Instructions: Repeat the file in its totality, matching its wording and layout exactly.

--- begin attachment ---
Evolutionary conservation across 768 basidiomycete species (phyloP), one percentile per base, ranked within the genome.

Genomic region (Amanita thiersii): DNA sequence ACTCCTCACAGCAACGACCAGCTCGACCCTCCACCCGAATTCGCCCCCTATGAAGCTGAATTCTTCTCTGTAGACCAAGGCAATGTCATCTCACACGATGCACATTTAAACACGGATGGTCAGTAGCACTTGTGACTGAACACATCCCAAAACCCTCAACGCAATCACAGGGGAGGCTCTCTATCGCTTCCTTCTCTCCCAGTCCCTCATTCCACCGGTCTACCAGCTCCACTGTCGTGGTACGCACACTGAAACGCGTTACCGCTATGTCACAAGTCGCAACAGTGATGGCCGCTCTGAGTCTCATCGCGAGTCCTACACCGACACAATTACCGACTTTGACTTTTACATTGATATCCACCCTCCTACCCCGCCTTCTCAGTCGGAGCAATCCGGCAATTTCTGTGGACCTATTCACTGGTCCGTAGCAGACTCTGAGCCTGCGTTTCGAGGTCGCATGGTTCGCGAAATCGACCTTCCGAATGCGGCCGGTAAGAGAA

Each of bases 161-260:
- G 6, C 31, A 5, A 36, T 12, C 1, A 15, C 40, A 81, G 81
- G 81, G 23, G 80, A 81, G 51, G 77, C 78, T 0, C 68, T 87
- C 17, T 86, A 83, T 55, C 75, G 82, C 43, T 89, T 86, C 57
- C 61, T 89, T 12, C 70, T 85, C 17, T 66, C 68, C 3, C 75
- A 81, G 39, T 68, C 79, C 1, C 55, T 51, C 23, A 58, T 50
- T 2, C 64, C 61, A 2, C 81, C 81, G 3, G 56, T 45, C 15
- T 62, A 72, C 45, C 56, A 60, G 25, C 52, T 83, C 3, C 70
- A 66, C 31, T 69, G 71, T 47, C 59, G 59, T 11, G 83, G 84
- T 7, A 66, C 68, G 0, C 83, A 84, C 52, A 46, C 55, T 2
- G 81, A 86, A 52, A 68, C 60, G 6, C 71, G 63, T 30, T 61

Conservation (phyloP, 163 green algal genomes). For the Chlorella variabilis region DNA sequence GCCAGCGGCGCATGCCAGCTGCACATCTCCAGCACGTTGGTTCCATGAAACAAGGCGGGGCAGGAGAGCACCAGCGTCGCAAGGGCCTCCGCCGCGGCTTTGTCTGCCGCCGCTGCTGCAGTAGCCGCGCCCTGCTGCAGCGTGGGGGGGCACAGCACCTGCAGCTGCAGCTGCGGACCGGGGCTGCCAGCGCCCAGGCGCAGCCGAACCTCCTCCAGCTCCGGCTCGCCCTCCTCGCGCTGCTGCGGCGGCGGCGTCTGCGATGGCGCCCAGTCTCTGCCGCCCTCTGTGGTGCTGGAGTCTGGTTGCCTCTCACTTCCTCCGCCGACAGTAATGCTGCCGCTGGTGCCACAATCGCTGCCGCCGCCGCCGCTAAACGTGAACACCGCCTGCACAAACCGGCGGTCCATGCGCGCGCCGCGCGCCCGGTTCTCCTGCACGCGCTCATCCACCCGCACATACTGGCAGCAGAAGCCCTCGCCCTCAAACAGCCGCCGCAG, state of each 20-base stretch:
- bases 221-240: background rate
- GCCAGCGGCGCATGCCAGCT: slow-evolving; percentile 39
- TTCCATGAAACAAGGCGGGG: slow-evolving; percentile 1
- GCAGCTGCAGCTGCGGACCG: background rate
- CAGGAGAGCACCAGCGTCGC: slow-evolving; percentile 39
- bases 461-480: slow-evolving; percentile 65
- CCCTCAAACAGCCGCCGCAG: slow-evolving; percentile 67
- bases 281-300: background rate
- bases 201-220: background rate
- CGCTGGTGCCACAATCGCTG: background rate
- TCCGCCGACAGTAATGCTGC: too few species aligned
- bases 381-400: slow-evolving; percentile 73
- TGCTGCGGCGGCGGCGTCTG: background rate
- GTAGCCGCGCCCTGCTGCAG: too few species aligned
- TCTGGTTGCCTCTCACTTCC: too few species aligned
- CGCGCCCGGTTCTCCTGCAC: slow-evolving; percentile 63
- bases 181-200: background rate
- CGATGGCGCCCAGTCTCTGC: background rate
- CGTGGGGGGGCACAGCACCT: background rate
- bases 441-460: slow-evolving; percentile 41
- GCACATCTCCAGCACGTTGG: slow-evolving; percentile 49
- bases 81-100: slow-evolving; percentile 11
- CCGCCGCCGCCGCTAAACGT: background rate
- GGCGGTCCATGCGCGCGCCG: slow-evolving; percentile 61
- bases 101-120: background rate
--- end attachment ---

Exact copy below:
Evolutionary conservation across 768 basidiomycete species (phyloP), one percentile per base, ranked within the genome.

Genomic region (Amanita thiersii): DNA sequence ACTCCTCACAGCAACGACCAGCTCGACCCTCCACCCGAATTCGCCCCCTATGAAGCTGAATTCTTCTCTGTAGACCAAGGCAATGTCATCTCACACGATGCACATTTAAACACGGATGGTCAGTAGCACTTGTGACTGAACACATCCCAAAACCCTCAACGCAATCACAGGGGAGGCTCTCTATCGCTTCCTTCTCTCCCAGTCCCTCATTCCACCGGTCTACCAGCTCCACTGTCGTGGTACGCACACTGAAACGCGTTACCGCTATGTCACAAGTCGCAACAGTGATGGCCGCTCTGAGTCTCATCGCGAGTCCTACACCGACACAATTACCGACTTTGACTTTTACATTGATATCCACCCTCCTACCCCGCCTTCTCAGTCGGAGCAATCCGGCAATTTCTGTGGACCTATTCACTGGTCCGTAGCAGACTCTGAGCCTGCGTTTCGAGGTCGCATGGTTCGCGAAATCGACCTTCCGAATGCGGCCGGTAAGAGAA

Each of bases 161-260:
- G 6, C 31, A 5, A 36, T 12, C 1, A 15, C 40, A 81, G 81
- G 81, G 23, G 80, A 81, G 51, G 77, C 78, T 0, C 68, T 87
- C 17, T 86, A 83, T 55, C 75, G 82, C 43, T 89, T 86, C 57
- C 61, T 89, T 12, C 70, T 85, C 17, T 66, C 68, C 3, C 75
- A 81, G 39, T 68, C 79, C 1, C 55, T 51, C 23, A 58, T 50
- T 2, C 64, C 61, A 2, C 81, C 81, G 3, G 56, T 45, C 15
- T 62, A 72, C 45, C 56, A 60, G 25, C 52, T 83, C 3, C 70
- A 66, C 31, T 69, G 71, T 47, C 59, G 59, T 11, G 83, G 84
- T 7, A 66, C 68, G 0, C 83, A 84, C 52, A 46, C 55, T 2
- G 81, A 86, A 52, A 68, C 60, G 6, C 71, G 63, T 30, T 61

Conservation (phyloP, 163 green algal genomes). For the Chlorella variabilis region DNA sequence GCCAGCGGCGCATGCCAGCTGCACATCTCCAGCACGTTGGTTCCATGAAACAAGGCGGGGCAGGAGAGCACCAGCGTCGCAAGGGCCTCCGCCGCGGCTTTGTCTGCCGCCGCTGCTGCAGTAGCCGCGCCCTGCTGCAGCGTGGGGGGGCACAGCACCTGCAGCTGCAGCTGCGGACCGGGGCTGCCAGCGCCCAGGCGCAGCCGAACCTCCTCCAGCTCCGGCTCGCCCTCCTCGCGCTGCTGCGGCGGCGGCGTCTGCGATGGCGCCCAGTCTCTGCCGCCCTCTGTGGTGCTGGAGTCTGGTTGCCTCTCACTTCCTCCGCCGACAGTAATGCTGCCGCTGGTGCCACAATCGCTGCCGCCGCCGCCGCTAAACGTGAACACCGCCTGCACAAACCGGCGGTCCATGCGCGCGCCGCGCGCCCGGTTCTCCTGCACGCGCTCATCCACCCGCACATACTGGCAGCAGAAGCCCTCGCCCTCAAACAGCCGCCGCAG, state of each 20-base stretch:
- bases 221-240: background rate
- GCCAGCGGCGCATGCCAGCT: slow-evolving; percentile 39
- TTCCATGAAACAAGGCGGGG: slow-evolving; percentile 1
- GCAGCTGCAGCTGCGGACCG: background rate
- CAGGAGAGCACCAGCGTCGC: slow-evolving; percentile 39
- bases 461-480: slow-evolving; percentile 65
- CCCTCAAACAGCCGCCGCAG: slow-evolving; percentile 67
- bases 281-300: background rate
- bases 201-220: background rate
- CGCTGGTGCCACAATCGCTG: background rate
- TCCGCCGACAGTAATGCTGC: too few species aligned
- bases 381-400: slow-evolving; percentile 73
- TGCTGCGGCGGCGGCGTCTG: background rate
- GTAGCCGCGCCCTGCTGCAG: too few species aligned
- TCTGGTTGCCTCTCACTTCC: too few species aligned
- CGCGCCCGGTTCTCCTGCAC: slow-evolving; percentile 63
- bases 181-200: background rate
- CGATGGCGCCCAGTCTCTGC: background rate
- CGTGGGGGGGCACAGCACCT: background rate
- bases 441-460: slow-evolving; percentile 41
- GCACATCTCCAGCACGTTGG: slow-evolving; percentile 49
- bases 81-100: slow-evolving; percentile 11
- CCGCCGCCGCCGCTAAACGT: background rate
- GGCGGTCCATGCGCGCGCCG: slow-evolving; percentile 61
- bases 101-120: background rate